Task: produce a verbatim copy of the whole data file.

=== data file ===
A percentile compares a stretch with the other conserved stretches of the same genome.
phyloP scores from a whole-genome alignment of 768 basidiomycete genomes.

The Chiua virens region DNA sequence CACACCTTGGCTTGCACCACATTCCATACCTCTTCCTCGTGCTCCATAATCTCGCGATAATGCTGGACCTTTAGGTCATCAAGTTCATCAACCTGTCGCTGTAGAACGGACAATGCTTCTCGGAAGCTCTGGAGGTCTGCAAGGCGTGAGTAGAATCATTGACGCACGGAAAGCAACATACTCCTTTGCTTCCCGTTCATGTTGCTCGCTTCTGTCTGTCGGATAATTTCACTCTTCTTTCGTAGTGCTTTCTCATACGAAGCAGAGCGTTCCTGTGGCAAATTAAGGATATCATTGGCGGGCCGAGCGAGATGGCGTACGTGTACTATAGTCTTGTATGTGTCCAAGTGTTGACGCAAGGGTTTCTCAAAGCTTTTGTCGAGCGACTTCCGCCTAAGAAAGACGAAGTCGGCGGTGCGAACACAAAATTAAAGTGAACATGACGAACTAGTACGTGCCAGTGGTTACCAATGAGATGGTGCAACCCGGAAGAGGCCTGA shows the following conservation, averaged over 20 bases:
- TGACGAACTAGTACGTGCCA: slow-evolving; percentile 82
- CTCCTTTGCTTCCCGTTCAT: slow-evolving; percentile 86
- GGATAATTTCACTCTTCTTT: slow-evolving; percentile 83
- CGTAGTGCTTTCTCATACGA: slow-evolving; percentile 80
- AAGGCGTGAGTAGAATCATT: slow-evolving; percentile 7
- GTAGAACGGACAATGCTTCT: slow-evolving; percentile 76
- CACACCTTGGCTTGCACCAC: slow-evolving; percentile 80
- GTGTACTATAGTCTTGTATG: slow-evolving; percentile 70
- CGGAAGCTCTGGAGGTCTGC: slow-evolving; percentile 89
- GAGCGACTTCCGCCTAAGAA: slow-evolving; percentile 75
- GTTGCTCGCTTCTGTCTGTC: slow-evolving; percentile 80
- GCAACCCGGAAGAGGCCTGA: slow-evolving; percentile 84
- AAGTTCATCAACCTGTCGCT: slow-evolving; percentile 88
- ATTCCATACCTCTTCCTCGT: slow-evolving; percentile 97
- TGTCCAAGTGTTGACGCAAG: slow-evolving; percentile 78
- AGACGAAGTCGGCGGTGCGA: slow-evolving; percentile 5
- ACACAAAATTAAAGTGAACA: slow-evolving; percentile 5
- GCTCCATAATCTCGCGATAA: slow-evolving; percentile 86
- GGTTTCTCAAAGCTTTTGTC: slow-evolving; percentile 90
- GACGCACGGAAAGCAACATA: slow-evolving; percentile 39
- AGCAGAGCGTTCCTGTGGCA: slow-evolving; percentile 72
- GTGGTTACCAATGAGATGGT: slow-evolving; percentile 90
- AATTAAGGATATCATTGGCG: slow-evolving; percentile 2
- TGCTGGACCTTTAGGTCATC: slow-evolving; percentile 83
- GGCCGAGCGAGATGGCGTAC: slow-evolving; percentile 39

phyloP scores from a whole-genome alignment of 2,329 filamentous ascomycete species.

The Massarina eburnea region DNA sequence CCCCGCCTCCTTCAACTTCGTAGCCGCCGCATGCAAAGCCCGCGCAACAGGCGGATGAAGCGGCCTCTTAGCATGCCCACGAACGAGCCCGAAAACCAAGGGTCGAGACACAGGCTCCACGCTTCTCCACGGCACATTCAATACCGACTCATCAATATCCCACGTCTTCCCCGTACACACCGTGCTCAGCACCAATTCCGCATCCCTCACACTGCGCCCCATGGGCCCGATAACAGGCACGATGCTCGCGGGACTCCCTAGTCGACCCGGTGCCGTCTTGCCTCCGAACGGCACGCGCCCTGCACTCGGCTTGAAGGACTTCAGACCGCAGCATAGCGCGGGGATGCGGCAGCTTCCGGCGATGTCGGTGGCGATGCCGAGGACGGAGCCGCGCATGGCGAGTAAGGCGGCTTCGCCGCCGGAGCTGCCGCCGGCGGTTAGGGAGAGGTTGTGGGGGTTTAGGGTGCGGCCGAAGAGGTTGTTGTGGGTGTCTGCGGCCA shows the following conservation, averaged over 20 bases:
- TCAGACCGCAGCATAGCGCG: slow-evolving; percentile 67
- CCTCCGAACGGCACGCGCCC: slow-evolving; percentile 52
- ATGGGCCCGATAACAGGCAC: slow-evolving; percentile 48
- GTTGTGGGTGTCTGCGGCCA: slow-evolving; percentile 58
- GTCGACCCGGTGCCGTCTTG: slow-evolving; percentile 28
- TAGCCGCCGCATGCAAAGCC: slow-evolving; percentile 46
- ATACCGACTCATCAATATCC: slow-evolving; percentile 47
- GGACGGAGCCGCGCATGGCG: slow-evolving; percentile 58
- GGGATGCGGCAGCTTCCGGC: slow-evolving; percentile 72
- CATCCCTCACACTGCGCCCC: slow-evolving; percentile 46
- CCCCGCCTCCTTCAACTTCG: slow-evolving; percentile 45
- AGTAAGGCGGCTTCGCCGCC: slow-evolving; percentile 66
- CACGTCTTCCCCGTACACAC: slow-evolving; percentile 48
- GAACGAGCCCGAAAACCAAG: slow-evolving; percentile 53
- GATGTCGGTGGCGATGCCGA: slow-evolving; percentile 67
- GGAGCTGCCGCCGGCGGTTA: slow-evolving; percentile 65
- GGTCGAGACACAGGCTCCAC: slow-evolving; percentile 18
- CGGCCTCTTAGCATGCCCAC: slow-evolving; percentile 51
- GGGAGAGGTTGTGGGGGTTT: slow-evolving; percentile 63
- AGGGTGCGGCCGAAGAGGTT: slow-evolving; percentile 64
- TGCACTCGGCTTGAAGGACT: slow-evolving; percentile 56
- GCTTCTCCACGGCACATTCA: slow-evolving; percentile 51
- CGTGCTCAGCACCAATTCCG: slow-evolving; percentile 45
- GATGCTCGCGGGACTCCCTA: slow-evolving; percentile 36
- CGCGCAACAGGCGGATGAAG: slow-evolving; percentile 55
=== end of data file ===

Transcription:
A percentile compares a stretch with the other conserved stretches of the same genome.
phyloP scores from a whole-genome alignment of 768 basidiomycete genomes.

The Chiua virens region DNA sequence CACACCTTGGCTTGCACCACATTCCATACCTCTTCCTCGTGCTCCATAATCTCGCGATAATGCTGGACCTTTAGGTCATCAAGTTCATCAACCTGTCGCTGTAGAACGGACAATGCTTCTCGGAAGCTCTGGAGGTCTGCAAGGCGTGAGTAGAATCATTGACGCACGGAAAGCAACATACTCCTTTGCTTCCCGTTCATGTTGCTCGCTTCTGTCTGTCGGATAATTTCACTCTTCTTTCGTAGTGCTTTCTCATACGAAGCAGAGCGTTCCTGTGGCAAATTAAGGATATCATTGGCGGGCCGAGCGAGATGGCGTACGTGTACTATAGTCTTGTATGTGTCCAAGTGTTGACGCAAGGGTTTCTCAAAGCTTTTGTCGAGCGACTTCCGCCTAAGAAAGACGAAGTCGGCGGTGCGAACACAAAATTAAAGTGAACATGACGAACTAGTACGTGCCAGTGGTTACCAATGAGATGGTGCAACCCGGAAGAGGCCTGA shows the following conservation, averaged over 20 bases:
- TGACGAACTAGTACGTGCCA: slow-evolving; percentile 82
- CTCCTTTGCTTCCCGTTCAT: slow-evolving; percentile 86
- GGATAATTTCACTCTTCTTT: slow-evolving; percentile 83
- CGTAGTGCTTTCTCATACGA: slow-evolving; percentile 80
- AAGGCGTGAGTAGAATCATT: slow-evolving; percentile 7
- GTAGAACGGACAATGCTTCT: slow-evolving; percentile 76
- CACACCTTGGCTTGCACCAC: slow-evolving; percentile 80
- GTGTACTATAGTCTTGTATG: slow-evolving; percentile 70
- CGGAAGCTCTGGAGGTCTGC: slow-evolving; percentile 89
- GAGCGACTTCCGCCTAAGAA: slow-evolving; percentile 75
- GTTGCTCGCTTCTGTCTGTC: slow-evolving; percentile 80
- GCAACCCGGAAGAGGCCTGA: slow-evolving; percentile 84
- AAGTTCATCAACCTGTCGCT: slow-evolving; percentile 88
- ATTCCATACCTCTTCCTCGT: slow-evolving; percentile 97
- TGTCCAAGTGTTGACGCAAG: slow-evolving; percentile 78
- AGACGAAGTCGGCGGTGCGA: slow-evolving; percentile 5
- ACACAAAATTAAAGTGAACA: slow-evolving; percentile 5
- GCTCCATAATCTCGCGATAA: slow-evolving; percentile 86
- GGTTTCTCAAAGCTTTTGTC: slow-evolving; percentile 90
- GACGCACGGAAAGCAACATA: slow-evolving; percentile 39
- AGCAGAGCGTTCCTGTGGCA: slow-evolving; percentile 72
- GTGGTTACCAATGAGATGGT: slow-evolving; percentile 90
- AATTAAGGATATCATTGGCG: slow-evolving; percentile 2
- TGCTGGACCTTTAGGTCATC: slow-evolving; percentile 83
- GGCCGAGCGAGATGGCGTAC: slow-evolving; percentile 39

phyloP scores from a whole-genome alignment of 2,329 filamentous ascomycete species.

The Massarina eburnea region DNA sequence CCCCGCCTCCTTCAACTTCGTAGCCGCCGCATGCAAAGCCCGCGCAACAGGCGGATGAAGCGGCCTCTTAGCATGCCCACGAACGAGCCCGAAAACCAAGGGTCGAGACACAGGCTCCACGCTTCTCCACGGCACATTCAATACCGACTCATCAATATCCCACGTCTTCCCCGTACACACCGTGCTCAGCACCAATTCCGCATCCCTCACACTGCGCCCCATGGGCCCGATAACAGGCACGATGCTCGCGGGACTCCCTAGTCGACCCGGTGCCGTCTTGCCTCCGAACGGCACGCGCCCTGCACTCGGCTTGAAGGACTTCAGACCGCAGCATAGCGCGGGGATGCGGCAGCTTCCGGCGATGTCGGTGGCGATGCCGAGGACGGAGCCGCGCATGGCGAGTAAGGCGGCTTCGCCGCCGGAGCTGCCGCCGGCGGTTAGGGAGAGGTTGTGGGGGTTTAGGGTGCGGCCGAAGAGGTTGTTGTGGGTGTCTGCGGCCA shows the following conservation, averaged over 20 bases:
- TCAGACCGCAGCATAGCGCG: slow-evolving; percentile 67
- CCTCCGAACGGCACGCGCCC: slow-evolving; percentile 52
- ATGGGCCCGATAACAGGCAC: slow-evolving; percentile 48
- GTTGTGGGTGTCTGCGGCCA: slow-evolving; percentile 58
- GTCGACCCGGTGCCGTCTTG: slow-evolving; percentile 28
- TAGCCGCCGCATGCAAAGCC: slow-evolving; percentile 46
- ATACCGACTCATCAATATCC: slow-evolving; percentile 47
- GGACGGAGCCGCGCATGGCG: slow-evolving; percentile 58
- GGGATGCGGCAGCTTCCGGC: slow-evolving; percentile 72
- CATCCCTCACACTGCGCCCC: slow-evolving; percentile 46
- CCCCGCCTCCTTCAACTTCG: slow-evolving; percentile 45
- AGTAAGGCGGCTTCGCCGCC: slow-evolving; percentile 66
- CACGTCTTCCCCGTACACAC: slow-evolving; percentile 48
- GAACGAGCCCGAAAACCAAG: slow-evolving; percentile 53
- GATGTCGGTGGCGATGCCGA: slow-evolving; percentile 67
- GGAGCTGCCGCCGGCGGTTA: slow-evolving; percentile 65
- GGTCGAGACACAGGCTCCAC: slow-evolving; percentile 18
- CGGCCTCTTAGCATGCCCAC: slow-evolving; percentile 51
- GGGAGAGGTTGTGGGGGTTT: slow-evolving; percentile 63
- AGGGTGCGGCCGAAGAGGTT: slow-evolving; percentile 64
- TGCACTCGGCTTGAAGGACT: slow-evolving; percentile 56
- GCTTCTCCACGGCACATTCA: slow-evolving; percentile 51
- CGTGCTCAGCACCAATTCCG: slow-evolving; percentile 45
- GATGCTCGCGGGACTCCCTA: slow-evolving; percentile 36
- CGCGCAACAGGCGGATGAAG: slow-evolving; percentile 55